The green fees may not be for everyone’s pocket but there’s plenty of free entertainment around. Or, is there? One of the biggest and most spectacular freebies in London is about to be monetised. The New Year’s Eve fireworks have been the envy of the world ever since 2003, attracting as many as an estimated half a million spectators last year. This time round they will need to fork out a tenner each, if they are lucky enough to be among the first 100 thousand to be let into the enclosures on the Westminster Bridge and the Thames embankment.

The Mayor’s office says the exponential growth of spectator numbers over the years makes the show “untenable” as an un-ticketed event. Indeed, last year the capacity was reached hours before the first salvo, leaving hundreds of thousands of spectators in cramped conditions with many unable to get a good view. They also faced long delays after the spectacular to get home on public transport. Having these issues in mind Boris Johnson says he wants to ensure the fireworks display continues to be a “safe, enjoyable and sustainable event for the long-term”. Has he cracked the problem of restricting the open air show to the ticketed enclosure though? Otherwise, there could be a lot more overcrowding on the free side of the barriers.  But here’s an idea: a no less impressive display by the Kremlin walls is still free of charge. And White Christmas is guaranteed.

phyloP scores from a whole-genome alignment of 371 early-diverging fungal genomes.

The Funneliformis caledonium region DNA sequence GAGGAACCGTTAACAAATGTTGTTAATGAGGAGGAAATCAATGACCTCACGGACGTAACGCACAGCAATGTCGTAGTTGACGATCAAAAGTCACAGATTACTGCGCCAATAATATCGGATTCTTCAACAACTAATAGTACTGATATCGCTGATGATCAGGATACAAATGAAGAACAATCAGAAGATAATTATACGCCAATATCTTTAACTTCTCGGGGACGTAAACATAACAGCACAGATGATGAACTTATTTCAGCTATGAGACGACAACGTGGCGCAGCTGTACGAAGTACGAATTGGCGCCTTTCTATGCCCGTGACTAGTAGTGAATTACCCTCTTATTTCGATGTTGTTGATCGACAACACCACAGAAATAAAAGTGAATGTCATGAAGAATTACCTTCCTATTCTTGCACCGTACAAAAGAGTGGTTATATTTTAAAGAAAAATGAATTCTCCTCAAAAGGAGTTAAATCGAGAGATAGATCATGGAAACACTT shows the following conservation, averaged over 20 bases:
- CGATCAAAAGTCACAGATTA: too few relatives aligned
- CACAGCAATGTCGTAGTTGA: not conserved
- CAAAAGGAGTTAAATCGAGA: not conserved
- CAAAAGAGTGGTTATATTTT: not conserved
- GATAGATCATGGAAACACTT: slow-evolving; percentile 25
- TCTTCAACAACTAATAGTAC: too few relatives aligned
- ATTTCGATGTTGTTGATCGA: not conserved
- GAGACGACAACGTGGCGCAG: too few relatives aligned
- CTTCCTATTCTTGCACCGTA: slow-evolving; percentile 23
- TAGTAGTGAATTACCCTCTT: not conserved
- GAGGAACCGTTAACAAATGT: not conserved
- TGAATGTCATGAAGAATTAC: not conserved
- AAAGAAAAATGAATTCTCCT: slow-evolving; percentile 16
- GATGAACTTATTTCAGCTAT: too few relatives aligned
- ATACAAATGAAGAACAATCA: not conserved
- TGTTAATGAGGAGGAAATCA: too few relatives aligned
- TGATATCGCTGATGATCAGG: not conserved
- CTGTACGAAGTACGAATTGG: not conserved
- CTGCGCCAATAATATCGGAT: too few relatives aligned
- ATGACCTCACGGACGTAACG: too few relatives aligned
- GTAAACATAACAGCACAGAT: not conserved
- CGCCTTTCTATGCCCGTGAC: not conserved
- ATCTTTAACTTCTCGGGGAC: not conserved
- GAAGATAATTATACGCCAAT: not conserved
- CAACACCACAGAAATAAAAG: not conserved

A seat for 20,000 quid

Fancy a seat instead of standing throughout a long event? Though not a match for the London fireworks display, Plymouth University’s annual graduation week attracts thousands of students and guests. 

From now on they will enjoy some creature comforts too. The University has agreed to spend £150,000 on seven chairs for graduation ceremonies, the BBC reports. The handcrafted chairs have been commissioned from cult furniture designer John Makepeace. Defending the expenditure, which is yet to be confirmed, Professor David Coslett, deputy vice chancellor, said the graduation week attracted more than 25,000 visitors and injected about £700,000 into the city's economy. He said the university hoped to pay for the chairs through "private donations and charitable foundations".